- American Institute of Aeronautics and Astronautics Duke Chapter
- American Society of Civil Engineers (ASCE)
Visit http://www.asce.org for the national ASCE website.
The ASCE, founded more than 150 years ago, is dedicated to setting a course for both the Society and the profession that will ready civil engineers for the challenges of the 21st century. The Duke Chapter of ASCE is an active group that takes part in the yearly concrete canoe competition (among others) at the annual Carolina Conference. Faculty Adviser: Joe Nadeau
- American Society of Mechanical Engineers (ASME)
Visit http://www.asme.org for the national ASME website.
Founded in 1880 as the American Society of Mechanical Engineers, today's ASME is a 120,000-member professional organization focused on technical, educational and research issues of the engineering and technology community. Faculty Adviser: Nico Hotz
- Biomedical Engineering Society (BMES)
Visit http://www.bmes.org for the national BMES website.
The BMES, founded in 1968, is dedicated to promoting the increase of biomedical engineering knowledge and its utilization. The BMES chapter at Duke will help you understand and stay abreast of major advances in biomedical engineering. Faculty Adviser: Lori Setton
- Institute of Electrical and Electronics Engineers (IEEE)
Visit http://www.ieee.org for the national IEEE website.
The IEEE and its predecessors, the AIEE (American Institute of Electrical Engineers) and the IRE(Institute of Radio Engineers), date to 1884. IEEE is dedicated to pursuing scientific and educational activities to advance the theory and practice of electrical engineering, electronics, radio and the allied branches of engineering and the related arts and sciences. Duke's IEEE Student Branch is open to any student with a genuine interest in electrical engineering and/or its related fields (e.g. computer science, biomedical engineering, physics, applied mathematics, etc.). Faculty Adviser: Gary Ybarra
- National Society of Black Engineers (NSBE)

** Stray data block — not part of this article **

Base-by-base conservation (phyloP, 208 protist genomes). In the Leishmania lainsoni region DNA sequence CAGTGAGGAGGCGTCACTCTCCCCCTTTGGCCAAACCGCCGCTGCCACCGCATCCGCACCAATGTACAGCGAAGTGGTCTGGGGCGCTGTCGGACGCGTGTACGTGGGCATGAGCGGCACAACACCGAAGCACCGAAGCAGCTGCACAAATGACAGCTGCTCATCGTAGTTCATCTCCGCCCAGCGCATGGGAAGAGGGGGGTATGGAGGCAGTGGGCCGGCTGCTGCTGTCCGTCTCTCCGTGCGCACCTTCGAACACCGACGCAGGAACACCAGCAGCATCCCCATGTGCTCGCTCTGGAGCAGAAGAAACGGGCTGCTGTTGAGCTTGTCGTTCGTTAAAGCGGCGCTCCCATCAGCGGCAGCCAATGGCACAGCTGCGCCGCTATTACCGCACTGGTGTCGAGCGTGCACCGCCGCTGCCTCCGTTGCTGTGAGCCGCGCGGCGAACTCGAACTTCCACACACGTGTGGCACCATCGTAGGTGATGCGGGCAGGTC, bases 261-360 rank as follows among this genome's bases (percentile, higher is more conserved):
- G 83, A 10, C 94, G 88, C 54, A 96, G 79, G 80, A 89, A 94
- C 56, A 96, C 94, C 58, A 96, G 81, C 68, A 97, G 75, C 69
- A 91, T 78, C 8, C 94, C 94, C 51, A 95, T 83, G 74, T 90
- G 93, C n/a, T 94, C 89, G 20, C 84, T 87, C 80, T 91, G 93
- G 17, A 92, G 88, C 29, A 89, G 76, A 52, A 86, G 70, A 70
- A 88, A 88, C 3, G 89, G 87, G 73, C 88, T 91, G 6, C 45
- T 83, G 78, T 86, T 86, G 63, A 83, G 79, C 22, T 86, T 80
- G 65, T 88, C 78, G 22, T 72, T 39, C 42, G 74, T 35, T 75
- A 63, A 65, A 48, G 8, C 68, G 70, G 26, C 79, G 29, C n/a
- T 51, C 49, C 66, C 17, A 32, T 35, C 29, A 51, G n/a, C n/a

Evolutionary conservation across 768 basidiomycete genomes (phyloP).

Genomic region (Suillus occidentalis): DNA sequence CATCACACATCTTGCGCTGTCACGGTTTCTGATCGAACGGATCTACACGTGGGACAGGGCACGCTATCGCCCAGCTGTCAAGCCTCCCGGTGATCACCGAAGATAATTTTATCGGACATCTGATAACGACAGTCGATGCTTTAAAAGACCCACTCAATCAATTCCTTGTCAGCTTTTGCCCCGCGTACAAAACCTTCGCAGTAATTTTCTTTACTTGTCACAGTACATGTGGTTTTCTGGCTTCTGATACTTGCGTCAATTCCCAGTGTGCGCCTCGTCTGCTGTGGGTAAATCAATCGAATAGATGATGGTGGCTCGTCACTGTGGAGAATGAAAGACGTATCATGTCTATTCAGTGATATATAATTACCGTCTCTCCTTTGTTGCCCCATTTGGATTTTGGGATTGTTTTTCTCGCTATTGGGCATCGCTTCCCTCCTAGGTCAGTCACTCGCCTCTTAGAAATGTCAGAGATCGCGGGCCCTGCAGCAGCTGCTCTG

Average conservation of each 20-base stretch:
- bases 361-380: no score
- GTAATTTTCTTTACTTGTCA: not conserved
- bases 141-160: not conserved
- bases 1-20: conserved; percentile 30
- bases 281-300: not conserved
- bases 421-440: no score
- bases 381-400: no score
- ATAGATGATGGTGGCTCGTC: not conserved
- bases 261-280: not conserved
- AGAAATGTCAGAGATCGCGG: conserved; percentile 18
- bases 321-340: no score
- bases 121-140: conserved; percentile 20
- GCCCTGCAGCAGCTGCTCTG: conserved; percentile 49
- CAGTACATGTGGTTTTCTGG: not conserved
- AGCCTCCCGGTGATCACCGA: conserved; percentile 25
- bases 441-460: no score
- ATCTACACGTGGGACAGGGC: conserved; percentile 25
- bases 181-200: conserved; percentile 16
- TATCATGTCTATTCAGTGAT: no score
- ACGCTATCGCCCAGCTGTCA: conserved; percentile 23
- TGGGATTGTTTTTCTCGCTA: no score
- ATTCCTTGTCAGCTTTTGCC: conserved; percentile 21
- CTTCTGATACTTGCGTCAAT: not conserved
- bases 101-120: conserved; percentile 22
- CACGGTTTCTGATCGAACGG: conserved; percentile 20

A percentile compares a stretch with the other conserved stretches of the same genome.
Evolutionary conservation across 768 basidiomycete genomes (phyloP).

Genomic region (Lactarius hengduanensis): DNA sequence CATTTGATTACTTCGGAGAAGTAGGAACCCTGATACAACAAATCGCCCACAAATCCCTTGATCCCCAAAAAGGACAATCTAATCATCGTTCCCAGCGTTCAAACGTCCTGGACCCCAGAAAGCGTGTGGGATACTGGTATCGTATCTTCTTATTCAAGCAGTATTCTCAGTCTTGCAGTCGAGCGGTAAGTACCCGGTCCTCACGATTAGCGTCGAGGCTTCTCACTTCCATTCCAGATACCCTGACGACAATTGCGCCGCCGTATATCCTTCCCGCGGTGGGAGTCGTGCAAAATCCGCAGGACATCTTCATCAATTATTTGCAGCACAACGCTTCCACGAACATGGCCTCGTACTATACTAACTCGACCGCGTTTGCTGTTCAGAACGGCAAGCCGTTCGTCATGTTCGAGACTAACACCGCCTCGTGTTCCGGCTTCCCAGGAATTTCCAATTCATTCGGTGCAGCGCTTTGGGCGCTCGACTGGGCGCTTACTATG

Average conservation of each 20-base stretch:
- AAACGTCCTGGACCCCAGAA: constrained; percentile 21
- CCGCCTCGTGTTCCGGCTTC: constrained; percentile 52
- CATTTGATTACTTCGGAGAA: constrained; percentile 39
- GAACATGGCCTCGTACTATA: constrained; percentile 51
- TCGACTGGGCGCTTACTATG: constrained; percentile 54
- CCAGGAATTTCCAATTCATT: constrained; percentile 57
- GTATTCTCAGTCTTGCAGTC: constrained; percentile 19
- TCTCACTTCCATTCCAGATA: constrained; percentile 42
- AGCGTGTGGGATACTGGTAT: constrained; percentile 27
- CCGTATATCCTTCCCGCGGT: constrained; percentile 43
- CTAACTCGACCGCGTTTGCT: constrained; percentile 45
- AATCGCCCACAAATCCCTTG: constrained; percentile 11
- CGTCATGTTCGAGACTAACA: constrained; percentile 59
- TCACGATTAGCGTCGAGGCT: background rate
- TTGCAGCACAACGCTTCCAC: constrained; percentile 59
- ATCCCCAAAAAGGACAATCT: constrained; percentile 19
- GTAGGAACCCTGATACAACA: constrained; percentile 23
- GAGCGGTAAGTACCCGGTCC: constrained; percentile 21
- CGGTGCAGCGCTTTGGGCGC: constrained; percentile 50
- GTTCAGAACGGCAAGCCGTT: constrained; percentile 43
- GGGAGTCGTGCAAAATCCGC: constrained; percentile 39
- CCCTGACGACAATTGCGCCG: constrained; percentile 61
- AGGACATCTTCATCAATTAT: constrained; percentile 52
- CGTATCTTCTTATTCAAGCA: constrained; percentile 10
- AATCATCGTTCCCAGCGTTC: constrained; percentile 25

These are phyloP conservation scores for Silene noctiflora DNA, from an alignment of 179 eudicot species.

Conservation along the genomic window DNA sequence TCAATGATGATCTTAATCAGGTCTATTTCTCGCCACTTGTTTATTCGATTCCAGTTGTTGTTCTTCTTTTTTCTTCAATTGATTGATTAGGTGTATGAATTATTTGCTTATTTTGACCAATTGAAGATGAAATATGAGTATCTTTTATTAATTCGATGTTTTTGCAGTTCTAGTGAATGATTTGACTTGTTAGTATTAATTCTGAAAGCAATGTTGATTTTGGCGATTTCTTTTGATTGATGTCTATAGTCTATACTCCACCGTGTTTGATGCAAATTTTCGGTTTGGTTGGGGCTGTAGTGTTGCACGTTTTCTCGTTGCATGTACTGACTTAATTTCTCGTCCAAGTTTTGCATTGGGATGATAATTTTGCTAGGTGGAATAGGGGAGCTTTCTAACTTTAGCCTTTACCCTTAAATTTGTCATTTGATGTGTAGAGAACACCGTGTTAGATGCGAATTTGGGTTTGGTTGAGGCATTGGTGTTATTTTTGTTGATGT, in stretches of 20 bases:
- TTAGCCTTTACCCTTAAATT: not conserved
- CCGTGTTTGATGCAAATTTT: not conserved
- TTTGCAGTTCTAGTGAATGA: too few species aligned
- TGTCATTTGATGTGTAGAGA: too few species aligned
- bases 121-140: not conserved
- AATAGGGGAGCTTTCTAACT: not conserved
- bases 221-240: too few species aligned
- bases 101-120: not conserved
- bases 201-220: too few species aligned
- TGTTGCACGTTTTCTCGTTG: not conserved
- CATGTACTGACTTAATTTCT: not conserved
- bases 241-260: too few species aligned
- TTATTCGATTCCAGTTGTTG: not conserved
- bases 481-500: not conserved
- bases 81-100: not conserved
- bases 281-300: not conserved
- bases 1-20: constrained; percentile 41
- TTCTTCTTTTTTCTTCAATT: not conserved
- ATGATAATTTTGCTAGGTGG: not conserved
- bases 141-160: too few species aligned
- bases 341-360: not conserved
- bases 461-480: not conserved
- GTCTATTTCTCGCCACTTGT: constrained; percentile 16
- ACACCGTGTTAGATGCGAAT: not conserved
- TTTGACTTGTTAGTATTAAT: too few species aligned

Visit http://www.nsbe.org for the national NSBE website.
Founded in 1971, NSBE's mission is to increase the number of culturally responsible Black engineers who excel academically, succeed professionally and positively impact the community. The Duke Society of Black Engineers focuses on not only increasing the number of successful minority engineers at Duke University, but on growing a network among students, alumni, and other undergraduate engineers within the Triangle area. Faculty Adviser: Jeff Forbes
- Society of Hispanic Professional Engineers (SHPE)
Visit http://oneshpe.shpe.org/wps/portal/national for the national SHPE website.
The Society of Hispanic Professional Engineers (SHPE) was founded in Los Angeles, California, in 1974 by a group of engineers employed by the city of Los Angeles. Their objective was to form a national organization of professional engineers to serve as role models in the Hispanic community. Networking was the key basis for the organization. SHPE quickly established two student chapters to begin the network that would grow to encompass the nation as well as reach countries outside the United States. Today, SHPE enjoys a strong but independent network of professional and student chapters throughout the nation. Faculty Adviser: Ana Barros
- Society of Women Engineers (SWE)
Visit http://www.swe.org for the national SWE website.